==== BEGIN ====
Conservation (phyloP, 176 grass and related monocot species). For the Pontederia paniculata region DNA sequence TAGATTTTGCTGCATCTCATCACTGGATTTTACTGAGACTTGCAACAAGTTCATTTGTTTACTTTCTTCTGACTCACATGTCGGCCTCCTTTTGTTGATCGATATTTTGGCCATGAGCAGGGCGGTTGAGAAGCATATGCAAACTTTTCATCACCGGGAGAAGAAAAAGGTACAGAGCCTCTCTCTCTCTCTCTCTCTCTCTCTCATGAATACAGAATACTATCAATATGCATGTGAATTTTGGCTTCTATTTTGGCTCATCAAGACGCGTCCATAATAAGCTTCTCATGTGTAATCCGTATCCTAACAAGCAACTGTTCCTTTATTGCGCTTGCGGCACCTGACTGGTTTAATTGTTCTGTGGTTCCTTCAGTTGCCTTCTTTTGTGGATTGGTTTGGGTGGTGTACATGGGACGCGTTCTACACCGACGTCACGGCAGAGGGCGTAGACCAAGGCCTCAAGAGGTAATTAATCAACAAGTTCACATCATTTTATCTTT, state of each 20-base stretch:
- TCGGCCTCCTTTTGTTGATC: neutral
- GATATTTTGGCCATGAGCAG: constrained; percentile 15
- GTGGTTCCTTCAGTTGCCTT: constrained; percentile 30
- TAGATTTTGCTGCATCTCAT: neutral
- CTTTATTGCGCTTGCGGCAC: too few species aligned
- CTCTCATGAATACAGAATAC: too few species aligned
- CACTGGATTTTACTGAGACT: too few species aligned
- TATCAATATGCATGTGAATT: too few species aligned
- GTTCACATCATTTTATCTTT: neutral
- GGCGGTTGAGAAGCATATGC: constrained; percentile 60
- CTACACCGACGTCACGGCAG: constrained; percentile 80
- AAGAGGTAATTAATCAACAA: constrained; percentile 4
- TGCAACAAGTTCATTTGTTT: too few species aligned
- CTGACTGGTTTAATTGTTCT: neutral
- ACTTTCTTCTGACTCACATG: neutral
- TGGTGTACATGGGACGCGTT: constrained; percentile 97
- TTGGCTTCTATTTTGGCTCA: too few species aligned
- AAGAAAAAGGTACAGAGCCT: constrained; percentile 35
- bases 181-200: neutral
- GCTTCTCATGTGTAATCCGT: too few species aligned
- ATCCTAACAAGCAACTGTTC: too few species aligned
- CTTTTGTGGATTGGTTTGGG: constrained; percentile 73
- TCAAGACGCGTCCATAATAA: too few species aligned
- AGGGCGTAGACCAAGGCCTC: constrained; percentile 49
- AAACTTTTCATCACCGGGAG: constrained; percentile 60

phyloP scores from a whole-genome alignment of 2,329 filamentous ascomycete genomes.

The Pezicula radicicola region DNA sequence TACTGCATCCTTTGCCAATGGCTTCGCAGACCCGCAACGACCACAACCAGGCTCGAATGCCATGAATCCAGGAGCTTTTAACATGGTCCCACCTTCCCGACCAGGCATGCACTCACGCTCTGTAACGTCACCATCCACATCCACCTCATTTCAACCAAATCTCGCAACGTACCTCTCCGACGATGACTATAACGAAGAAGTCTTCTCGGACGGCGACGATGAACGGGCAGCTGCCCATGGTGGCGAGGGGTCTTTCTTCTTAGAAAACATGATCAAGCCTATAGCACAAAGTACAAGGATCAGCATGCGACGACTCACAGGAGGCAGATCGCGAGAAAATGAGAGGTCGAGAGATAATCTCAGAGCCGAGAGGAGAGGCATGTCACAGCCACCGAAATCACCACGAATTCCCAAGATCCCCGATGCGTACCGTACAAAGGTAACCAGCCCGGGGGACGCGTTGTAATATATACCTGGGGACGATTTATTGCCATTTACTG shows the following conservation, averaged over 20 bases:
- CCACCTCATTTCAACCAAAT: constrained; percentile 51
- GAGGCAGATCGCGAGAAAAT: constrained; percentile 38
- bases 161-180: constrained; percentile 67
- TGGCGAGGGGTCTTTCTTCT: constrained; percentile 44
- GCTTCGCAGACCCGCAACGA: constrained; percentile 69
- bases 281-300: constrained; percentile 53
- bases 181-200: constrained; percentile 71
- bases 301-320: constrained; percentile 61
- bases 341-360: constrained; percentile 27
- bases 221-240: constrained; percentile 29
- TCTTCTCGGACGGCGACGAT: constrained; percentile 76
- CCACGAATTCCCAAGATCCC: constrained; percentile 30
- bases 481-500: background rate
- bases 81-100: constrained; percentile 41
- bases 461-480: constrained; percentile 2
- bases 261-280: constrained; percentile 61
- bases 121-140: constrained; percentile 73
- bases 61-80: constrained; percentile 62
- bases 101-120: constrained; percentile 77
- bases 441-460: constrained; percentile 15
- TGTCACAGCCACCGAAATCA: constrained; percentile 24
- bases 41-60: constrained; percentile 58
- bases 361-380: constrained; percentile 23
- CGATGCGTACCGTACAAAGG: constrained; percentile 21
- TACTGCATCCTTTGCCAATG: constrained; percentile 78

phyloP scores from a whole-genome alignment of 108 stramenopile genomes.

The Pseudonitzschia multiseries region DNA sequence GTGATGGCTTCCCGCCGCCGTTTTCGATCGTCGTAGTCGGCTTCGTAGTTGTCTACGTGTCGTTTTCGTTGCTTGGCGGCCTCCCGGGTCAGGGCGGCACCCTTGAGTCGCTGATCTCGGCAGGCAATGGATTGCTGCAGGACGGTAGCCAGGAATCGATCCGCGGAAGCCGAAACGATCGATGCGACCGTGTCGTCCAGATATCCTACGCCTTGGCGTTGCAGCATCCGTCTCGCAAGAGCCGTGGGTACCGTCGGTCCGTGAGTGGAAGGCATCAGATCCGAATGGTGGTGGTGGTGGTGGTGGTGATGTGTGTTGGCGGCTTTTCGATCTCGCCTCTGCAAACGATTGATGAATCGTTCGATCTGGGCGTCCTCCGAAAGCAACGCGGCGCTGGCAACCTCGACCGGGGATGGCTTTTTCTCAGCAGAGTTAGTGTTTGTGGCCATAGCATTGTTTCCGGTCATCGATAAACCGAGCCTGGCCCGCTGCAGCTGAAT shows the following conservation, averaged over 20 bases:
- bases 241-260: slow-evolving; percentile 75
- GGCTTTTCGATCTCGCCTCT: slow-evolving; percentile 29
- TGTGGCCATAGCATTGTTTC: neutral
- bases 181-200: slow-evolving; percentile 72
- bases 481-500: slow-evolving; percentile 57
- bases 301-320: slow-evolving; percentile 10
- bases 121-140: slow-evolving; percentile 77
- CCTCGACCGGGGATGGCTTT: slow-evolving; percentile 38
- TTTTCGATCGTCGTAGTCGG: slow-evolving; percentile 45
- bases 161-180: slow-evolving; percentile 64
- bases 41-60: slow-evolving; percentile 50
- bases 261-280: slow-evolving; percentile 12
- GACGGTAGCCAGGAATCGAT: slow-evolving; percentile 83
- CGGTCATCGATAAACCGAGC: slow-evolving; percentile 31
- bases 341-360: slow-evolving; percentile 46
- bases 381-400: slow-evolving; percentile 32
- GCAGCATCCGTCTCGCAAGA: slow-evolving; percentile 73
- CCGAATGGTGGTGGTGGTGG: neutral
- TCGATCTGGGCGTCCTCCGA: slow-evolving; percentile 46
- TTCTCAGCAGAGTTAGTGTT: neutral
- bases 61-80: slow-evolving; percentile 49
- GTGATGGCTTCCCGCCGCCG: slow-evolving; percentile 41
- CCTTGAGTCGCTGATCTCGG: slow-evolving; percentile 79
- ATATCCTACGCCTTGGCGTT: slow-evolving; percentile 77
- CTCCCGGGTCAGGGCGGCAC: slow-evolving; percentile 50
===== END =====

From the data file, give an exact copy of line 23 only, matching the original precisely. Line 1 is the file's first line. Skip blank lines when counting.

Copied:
- CTTTTGTGGATTGGTTTGGG: constrained; percentile 73